Ecology of Lepidoptera associated with bird nests in mid‐Wales, UK

@article{Boyes2019EcologyOL,
  title={Ecology of Lepidoptera associated with bird nests in mid‐Wales, UK},
  author={Douglas H. Boyes and Owen T. Lewis},
  journal={Ecological Entomology},
  year={2019},
  volume={44}
}
  • D. Boyes, O. Lewis
  • Published 1 February 2019
  • Environmental Science, Biology
  • Ecological Entomology
1. Bird nests are ubiquitous but patchy resources in many terrestrial habitats. Nests can support diverse communities of commensal invertebrates, especially moths (Lepidoptera). However, there is a shortage of information on the moths associated with bird nests, and the factors influencing their abundance, diversity and composition. 
7 Citations

An attempt of wintering of Leptoglossus occidentalis Heidemann, 1910 (Hemiptera: Heteroptera: Coreidae) in Grey Heron Ardea cinerea nests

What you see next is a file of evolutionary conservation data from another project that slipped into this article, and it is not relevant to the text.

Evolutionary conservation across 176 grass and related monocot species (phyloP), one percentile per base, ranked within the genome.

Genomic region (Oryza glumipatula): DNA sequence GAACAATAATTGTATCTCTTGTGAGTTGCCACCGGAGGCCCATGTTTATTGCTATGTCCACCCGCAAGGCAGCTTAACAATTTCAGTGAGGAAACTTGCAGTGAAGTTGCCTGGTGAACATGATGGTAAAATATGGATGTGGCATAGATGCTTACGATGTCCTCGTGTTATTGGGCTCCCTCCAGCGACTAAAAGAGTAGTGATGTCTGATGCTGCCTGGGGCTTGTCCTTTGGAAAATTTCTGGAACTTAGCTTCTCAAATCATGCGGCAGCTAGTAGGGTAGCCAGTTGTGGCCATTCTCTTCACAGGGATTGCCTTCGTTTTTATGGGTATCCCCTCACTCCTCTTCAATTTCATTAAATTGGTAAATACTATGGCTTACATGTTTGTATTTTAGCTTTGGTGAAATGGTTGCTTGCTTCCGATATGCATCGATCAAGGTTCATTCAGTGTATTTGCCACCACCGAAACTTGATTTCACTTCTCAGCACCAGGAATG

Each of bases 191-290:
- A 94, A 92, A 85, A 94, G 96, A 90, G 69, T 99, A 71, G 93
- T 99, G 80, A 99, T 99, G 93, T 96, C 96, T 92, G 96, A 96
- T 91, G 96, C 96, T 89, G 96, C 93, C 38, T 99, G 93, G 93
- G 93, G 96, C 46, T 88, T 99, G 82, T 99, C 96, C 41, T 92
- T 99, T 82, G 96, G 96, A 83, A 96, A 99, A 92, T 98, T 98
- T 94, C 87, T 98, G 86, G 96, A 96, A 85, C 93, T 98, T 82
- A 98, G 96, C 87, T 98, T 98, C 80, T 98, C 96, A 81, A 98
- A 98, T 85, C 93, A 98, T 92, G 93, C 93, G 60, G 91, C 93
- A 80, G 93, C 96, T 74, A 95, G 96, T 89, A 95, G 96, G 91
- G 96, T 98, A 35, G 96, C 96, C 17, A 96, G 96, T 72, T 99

TLDR
An attempt of wintering of Western conifer seed bug in nests of large, tree-nesting and colonial bird – Grey Heron is described, finding that such big nests might function as shelter or a food resource for nest-dwelling arthropods and provide desirable warm microclimates during winter.

Differences in the niches of keratin/chitin feeding moths (Lepidoptera: Tineidae) in bird nests in central Japan

TLDR
It is suggested that the evolution of larviparity in M. congestella might be related to its preference for feathers as a source of food for the development of its larvae.

My home is your home: Nest boxes for birds and mammals provide habitats for diverse insect communities

TLDR
This study shows that nest boxes may serve as replacement habitats for a variety of nest‐associated insects, and suggests a more flexible approach to nest boxes maintenance and management, for example, less frequent cleaning or providing more than one nest box in a given place to enhance conservation of nest-associated insects.

Assessing climatic and intrinsic factors that drive arthropod diversity in bird nests